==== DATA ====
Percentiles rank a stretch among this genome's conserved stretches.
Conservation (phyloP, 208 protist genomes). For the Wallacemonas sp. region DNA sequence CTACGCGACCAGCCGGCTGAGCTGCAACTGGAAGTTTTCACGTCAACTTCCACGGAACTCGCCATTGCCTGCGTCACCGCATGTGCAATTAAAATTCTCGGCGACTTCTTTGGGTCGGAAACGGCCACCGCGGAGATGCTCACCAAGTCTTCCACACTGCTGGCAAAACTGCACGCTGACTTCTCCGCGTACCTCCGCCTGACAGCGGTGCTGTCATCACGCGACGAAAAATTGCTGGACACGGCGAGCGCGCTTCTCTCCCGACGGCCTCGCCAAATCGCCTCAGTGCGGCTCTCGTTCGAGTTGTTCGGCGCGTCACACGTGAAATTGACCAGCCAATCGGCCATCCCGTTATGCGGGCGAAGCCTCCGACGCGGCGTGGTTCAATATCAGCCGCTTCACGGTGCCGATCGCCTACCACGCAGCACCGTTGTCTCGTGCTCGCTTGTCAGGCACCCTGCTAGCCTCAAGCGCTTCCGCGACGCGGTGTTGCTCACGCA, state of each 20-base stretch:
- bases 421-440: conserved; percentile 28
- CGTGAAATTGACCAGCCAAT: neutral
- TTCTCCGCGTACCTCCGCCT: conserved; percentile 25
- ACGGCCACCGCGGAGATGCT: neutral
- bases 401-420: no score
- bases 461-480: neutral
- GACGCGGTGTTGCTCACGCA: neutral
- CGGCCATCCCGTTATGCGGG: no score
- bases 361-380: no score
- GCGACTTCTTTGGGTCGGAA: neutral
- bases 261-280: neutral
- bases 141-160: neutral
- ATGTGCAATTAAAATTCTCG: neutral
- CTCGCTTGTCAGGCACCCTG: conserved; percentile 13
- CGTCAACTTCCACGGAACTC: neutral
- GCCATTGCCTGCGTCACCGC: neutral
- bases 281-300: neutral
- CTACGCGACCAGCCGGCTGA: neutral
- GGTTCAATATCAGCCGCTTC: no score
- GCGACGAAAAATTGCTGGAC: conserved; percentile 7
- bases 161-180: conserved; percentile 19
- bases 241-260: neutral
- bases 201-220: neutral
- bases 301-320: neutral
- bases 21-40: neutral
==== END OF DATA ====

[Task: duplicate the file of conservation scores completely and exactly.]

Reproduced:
Percentiles rank a stretch among this genome's conserved stretches.
Conservation (phyloP, 208 protist genomes). For the Wallacemonas sp. region DNA sequence CTACGCGACCAGCCGGCTGAGCTGCAACTGGAAGTTTTCACGTCAACTTCCACGGAACTCGCCATTGCCTGCGTCACCGCATGTGCAATTAAAATTCTCGGCGACTTCTTTGGGTCGGAAACGGCCACCGCGGAGATGCTCACCAAGTCTTCCACACTGCTGGCAAAACTGCACGCTGACTTCTCCGCGTACCTCCGCCTGACAGCGGTGCTGTCATCACGCGACGAAAAATTGCTGGACACGGCGAGCGCGCTTCTCTCCCGACGGCCTCGCCAAATCGCCTCAGTGCGGCTCTCGTTCGAGTTGTTCGGCGCGTCACACGTGAAATTGACCAGCCAATCGGCCATCCCGTTATGCGGGCGAAGCCTCCGACGCGGCGTGGTTCAATATCAGCCGCTTCACGGTGCCGATCGCCTACCACGCAGCACCGTTGTCTCGTGCTCGCTTGTCAGGCACCCTGCTAGCCTCAAGCGCTTCCGCGACGCGGTGTTGCTCACGCA, state of each 20-base stretch:
- bases 421-440: conserved; percentile 28
- CGTGAAATTGACCAGCCAAT: neutral
- TTCTCCGCGTACCTCCGCCT: conserved; percentile 25
- ACGGCCACCGCGGAGATGCT: neutral
- bases 401-420: no score
- bases 461-480: neutral
- GACGCGGTGTTGCTCACGCA: neutral
- CGGCCATCCCGTTATGCGGG: no score
- bases 361-380: no score
- GCGACTTCTTTGGGTCGGAA: neutral
- bases 261-280: neutral
- bases 141-160: neutral
- ATGTGCAATTAAAATTCTCG: neutral
- CTCGCTTGTCAGGCACCCTG: conserved; percentile 13
- CGTCAACTTCCACGGAACTC: neutral
- GCCATTGCCTGCGTCACCGC: neutral
- bases 281-300: neutral
- CTACGCGACCAGCCGGCTGA: neutral
- GGTTCAATATCAGCCGCTTC: no score
- GCGACGAAAAATTGCTGGAC: conserved; percentile 7
- bases 161-180: conserved; percentile 19
- bases 241-260: neutral
- bases 201-220: neutral
- bases 301-320: neutral
- bases 21-40: neutral